This is pretty poor stuff from the normally astute James Forsyth. In fact, his remarks about Dan Hannan’s recent blunt comment about the UK’s Soviet-model healthcare system smacks of cowardice:
The last week has been one of the worst the Tories have had in a while. As Pete said on Friday, a bad week in August is unlikely to do lasting damage. But the Tories should learn from the events of then past few days: they have been thrown onto the defensive not by clever Labour attacks but by their own unforced errors. Alan Duncan was a fool to say
…continue Politics is not a sport
For the leader of the Labour Party and our Prime Minister things are terminally frightful, but they are now looking just as bad for the Labour Party as a whole. I have been pondering the consequences of the latest Labour electoral reverse by reading the Coffee House blog, which is now my favourite political (as in who’s-in-who’s-out) blog, as opposed to the metacontext stuff that we do here. Several points stand out:
For the benefit of those who have not been following this, Labour have just lost their twenty fifth safest seat in a by-election, to the Scottish Nationalists this
…continue Now for the Labour implosion
The inimitable Guido Fawkes decides to use Samizdata to explain what he is… and what he is not.
Over on the misnamed Liberal Conspiracy blog ‘Gracchi’ proffers a serious and fair minded critique of my Guido alter ego’s oeuvre, rather than the usual “Guido is an evil baby eating Nazi who once voted Tory, does not use trackbacks and deletes comments” tripe. I will give it a reply here and defend my approach.
Clearly we all have a political agenda of some kind. Mine is the politics of anti-politics. It stems from wanting to expand the non-political space in life
…continue Guido vs. Gracchi
David Cameron, the Leader of the Opposition and of the Conservative Party, is mainly known here as the man who makes Perry de Havilland spit blood.
But quite aside from the fact that most of us here disagree with the things that Cameron has been saying in recent months, there is the puzzle of why he has been saying them. I am thinking of things like fluffing on tax cuts, the NHS, Europe, and so on. He seems determined not just to be more left wing than Conservatives used to be. He seems to want to be more left wing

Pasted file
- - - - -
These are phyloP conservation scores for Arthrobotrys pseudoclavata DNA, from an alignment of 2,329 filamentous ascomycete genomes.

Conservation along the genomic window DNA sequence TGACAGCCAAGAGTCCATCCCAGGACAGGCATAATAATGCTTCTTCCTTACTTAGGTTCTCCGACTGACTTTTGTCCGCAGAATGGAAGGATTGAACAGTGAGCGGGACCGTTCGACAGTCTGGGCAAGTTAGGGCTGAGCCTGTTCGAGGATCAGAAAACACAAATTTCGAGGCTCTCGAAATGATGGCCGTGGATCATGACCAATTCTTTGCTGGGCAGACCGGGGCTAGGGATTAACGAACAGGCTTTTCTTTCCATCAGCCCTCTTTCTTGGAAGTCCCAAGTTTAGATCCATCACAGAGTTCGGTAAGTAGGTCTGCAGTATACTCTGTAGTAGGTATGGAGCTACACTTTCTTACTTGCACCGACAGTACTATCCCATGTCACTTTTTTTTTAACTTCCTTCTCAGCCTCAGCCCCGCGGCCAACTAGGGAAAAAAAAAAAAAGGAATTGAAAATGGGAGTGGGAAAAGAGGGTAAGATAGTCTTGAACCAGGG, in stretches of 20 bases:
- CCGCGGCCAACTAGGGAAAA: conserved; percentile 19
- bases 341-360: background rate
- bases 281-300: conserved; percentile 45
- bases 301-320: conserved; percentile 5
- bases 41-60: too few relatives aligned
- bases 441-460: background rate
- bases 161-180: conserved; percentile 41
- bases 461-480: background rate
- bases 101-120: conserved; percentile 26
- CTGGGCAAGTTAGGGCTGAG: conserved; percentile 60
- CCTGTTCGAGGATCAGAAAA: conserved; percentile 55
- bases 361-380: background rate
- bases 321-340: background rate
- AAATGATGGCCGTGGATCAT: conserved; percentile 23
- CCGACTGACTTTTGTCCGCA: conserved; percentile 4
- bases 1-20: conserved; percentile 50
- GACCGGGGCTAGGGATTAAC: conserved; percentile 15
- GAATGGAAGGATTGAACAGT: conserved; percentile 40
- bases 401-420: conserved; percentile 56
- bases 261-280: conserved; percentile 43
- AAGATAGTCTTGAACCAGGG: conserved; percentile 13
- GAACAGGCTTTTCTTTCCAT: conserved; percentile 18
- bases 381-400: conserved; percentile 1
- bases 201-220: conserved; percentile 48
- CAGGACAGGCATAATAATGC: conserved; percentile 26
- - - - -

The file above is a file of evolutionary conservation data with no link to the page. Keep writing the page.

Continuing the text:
…continue How Cameron turned the media loose on the government
If the report turn out to be true about the success of the US military attack in Somalia, that is good news indeed. It is being claimed that some of the people targeted were those responsible for the horrendous 1998 bombings of the US embassies in Nairobi in Kenya and Dar es Salaam in Tanzania, and 2002 atrocities on in Kenya against Kenyan and Israeli civilians. If those are the bastards who have indeed been killed then that is a cause for some satisfaction.
It is interesting that the attack, which took place in Somalia, has attracted praise from the
…continue The game’s afoot in Somalia
Much has been said and written (some of it by me) on the growth of the Chinese economy and the rise of China as an economic power, and of the growth of an immense manufacturing region on the sides (particularly the east side) of the estuary of the Pearl River between Hong Kong and Guangzhou (Canton). If there is a workshop of the world today the way there was in the north of England in the mid 19th century, then this is it. I have for a while wanted to go and look at it, but I have
…continue A belated report on a trip to the wild East.